How Does Stress Affect a Parrot?
Stress affects parrots the same way it affects humans. Loss of appetite, poor sleep, and a grouchy attitude. A parrot may also start plucking feathers or flock calling loudly. What is the biggest influence in your parrot's health and wellbeing? You. A happy relaxed parrot lives with a relaxed, patient, and confident human.
4 Stress Reducing Steps for You and Your Parrot
- Reasonable expectations and honest evaluations of your lifestyle. You cannot have a macaw and a perfectly kept home at the same time. You cannot be a workaholic, gone 10–12-hour days, and have a cockatoo. Being honest about who you are and what you are capable of accepting inside your own truth allows reasonable expectations all around.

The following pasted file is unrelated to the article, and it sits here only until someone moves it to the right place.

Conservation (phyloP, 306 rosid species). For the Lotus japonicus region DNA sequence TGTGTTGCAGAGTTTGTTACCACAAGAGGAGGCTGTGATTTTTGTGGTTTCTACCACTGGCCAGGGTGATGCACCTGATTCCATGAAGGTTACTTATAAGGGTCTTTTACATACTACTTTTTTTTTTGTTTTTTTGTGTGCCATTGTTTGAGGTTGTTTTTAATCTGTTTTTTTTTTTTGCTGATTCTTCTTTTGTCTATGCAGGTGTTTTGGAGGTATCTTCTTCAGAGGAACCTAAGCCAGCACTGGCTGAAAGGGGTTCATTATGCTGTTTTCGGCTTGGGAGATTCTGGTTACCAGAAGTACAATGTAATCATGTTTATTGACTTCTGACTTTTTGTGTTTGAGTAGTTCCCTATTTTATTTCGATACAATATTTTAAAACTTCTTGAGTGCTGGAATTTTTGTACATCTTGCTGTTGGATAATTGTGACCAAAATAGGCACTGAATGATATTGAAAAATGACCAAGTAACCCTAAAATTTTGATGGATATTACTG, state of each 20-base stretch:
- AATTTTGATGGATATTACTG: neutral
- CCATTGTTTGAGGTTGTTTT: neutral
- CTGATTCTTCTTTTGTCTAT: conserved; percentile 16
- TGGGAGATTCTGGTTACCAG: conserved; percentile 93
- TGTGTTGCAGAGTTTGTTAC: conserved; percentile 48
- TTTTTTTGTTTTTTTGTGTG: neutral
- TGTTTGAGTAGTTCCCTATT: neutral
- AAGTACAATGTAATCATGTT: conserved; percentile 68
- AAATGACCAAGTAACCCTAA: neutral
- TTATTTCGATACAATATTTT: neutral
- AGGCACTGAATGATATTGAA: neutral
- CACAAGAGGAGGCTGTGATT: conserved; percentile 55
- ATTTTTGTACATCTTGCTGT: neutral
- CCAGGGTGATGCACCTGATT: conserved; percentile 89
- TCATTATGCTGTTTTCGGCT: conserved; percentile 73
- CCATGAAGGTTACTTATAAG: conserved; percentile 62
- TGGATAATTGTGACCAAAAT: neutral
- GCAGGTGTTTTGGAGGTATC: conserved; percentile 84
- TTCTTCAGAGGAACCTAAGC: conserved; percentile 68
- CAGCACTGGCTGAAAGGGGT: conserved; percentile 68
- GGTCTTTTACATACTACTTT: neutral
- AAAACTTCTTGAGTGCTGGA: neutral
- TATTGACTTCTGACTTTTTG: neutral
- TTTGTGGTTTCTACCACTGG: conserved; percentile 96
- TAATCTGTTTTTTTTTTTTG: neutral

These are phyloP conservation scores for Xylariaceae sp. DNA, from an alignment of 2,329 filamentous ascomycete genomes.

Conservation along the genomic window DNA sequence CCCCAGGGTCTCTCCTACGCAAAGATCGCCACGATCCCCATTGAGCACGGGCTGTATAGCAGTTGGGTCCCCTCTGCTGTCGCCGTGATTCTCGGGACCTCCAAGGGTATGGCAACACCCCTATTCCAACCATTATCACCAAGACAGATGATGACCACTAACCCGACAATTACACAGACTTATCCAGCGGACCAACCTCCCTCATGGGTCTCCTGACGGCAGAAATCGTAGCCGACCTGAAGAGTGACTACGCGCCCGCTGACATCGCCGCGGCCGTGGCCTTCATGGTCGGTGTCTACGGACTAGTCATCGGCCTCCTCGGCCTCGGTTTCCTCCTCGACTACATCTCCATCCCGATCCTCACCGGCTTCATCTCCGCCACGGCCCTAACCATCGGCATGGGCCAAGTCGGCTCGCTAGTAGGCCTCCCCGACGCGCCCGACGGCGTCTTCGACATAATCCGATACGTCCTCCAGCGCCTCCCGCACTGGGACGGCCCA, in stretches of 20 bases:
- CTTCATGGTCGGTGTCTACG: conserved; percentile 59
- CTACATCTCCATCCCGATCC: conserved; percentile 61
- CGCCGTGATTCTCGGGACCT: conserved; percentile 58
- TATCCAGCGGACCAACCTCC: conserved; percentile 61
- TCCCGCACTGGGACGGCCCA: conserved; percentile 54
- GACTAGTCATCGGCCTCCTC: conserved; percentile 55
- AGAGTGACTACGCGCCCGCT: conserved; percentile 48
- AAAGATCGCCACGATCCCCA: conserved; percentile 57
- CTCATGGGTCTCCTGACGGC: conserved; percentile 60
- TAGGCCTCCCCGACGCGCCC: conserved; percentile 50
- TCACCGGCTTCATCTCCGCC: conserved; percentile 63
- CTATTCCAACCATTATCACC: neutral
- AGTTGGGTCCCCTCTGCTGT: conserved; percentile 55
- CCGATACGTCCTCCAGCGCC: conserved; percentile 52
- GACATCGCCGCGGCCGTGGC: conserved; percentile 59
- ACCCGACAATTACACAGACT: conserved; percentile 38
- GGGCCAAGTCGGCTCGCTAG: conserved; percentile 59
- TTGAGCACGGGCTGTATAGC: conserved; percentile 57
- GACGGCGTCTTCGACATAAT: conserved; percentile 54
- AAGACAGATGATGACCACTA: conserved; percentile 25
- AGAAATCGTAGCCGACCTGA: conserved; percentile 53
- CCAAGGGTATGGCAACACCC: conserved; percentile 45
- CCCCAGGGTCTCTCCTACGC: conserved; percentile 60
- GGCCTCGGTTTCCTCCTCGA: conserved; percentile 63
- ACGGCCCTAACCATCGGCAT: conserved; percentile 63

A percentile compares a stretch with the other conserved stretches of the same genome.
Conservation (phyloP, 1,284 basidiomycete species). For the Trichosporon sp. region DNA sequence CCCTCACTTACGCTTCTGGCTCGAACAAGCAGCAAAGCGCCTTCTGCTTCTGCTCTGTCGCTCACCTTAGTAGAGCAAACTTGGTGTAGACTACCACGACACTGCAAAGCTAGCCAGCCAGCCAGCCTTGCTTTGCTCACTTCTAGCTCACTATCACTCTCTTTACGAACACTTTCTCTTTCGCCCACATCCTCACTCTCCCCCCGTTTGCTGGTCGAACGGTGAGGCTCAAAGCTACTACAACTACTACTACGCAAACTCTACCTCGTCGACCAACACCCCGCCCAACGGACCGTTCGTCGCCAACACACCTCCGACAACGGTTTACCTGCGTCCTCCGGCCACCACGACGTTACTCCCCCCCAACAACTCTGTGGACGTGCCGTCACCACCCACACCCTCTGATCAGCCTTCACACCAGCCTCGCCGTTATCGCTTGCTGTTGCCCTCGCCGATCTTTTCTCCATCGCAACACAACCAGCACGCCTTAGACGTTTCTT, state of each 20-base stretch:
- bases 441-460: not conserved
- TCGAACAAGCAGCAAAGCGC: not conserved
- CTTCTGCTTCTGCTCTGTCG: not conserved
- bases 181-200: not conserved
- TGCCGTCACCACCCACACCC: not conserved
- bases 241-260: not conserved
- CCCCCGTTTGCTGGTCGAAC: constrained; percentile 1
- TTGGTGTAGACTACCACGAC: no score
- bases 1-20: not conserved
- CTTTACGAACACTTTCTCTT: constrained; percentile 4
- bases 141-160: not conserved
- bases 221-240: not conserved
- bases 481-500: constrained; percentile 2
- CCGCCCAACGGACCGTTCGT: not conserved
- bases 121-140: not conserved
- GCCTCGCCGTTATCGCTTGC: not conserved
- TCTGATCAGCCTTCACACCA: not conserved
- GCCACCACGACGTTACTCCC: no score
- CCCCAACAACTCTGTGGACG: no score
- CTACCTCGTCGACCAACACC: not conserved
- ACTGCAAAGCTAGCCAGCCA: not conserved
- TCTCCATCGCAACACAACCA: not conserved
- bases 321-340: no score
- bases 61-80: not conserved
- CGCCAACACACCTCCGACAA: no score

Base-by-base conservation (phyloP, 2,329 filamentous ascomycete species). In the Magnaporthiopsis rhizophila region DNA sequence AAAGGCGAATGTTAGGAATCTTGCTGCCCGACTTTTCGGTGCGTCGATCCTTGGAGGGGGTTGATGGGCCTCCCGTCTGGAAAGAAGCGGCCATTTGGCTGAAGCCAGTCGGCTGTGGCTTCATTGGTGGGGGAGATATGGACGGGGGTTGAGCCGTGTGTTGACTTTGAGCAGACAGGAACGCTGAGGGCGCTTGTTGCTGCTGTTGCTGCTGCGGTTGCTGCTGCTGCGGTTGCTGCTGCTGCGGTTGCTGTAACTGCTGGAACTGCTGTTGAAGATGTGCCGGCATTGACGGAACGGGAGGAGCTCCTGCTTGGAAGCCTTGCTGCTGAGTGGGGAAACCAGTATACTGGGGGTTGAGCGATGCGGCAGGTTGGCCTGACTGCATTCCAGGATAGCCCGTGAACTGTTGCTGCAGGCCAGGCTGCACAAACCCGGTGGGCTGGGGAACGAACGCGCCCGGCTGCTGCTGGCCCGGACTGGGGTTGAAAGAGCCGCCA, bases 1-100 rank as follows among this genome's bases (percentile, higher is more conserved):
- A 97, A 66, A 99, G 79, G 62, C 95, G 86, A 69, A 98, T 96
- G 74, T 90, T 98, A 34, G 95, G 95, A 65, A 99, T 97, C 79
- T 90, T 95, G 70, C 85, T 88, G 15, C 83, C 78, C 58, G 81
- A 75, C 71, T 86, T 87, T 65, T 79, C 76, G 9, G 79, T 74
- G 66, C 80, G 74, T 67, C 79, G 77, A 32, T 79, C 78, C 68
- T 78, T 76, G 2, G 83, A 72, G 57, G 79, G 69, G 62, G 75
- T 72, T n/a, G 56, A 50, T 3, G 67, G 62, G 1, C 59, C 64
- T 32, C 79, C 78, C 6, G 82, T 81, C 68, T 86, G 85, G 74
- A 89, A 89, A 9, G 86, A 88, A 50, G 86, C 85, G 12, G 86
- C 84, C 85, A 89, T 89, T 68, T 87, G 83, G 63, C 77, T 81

- Fresh foods for foraging as well as good parrot pellet food. 80% fresh to 20% pellet is a great ratio for your birds.
- Reasonable expectation includes your parrot's expectations. And parrot expectations inside a human world seem unreasonable. Chewing on your favorite chair seems reasonable to a parrot. Wandering on the floor to find where you went off to, and chewing on random things while searching for you, is reasonable to a parrot.
- If after a vet visit your bird's health is confirmed, a screaming parrot is acting appropriately inside their reasonable expectations. They are seeking their prime directive. Flock activity. Every parrot is different and requires a different level of "togetherness". Understanding your parrot's definition of this expectation allows you to fulfill it properly and thus ends the screaming.
Stress for our parrots is directly related to the stress we carry within ourselves. Life gets us busy and pressured. We create unreasonable expectations on ourselves as well. Relax, keep it simple, keep your own life and expectations simple, and remember parrots have expectation, too.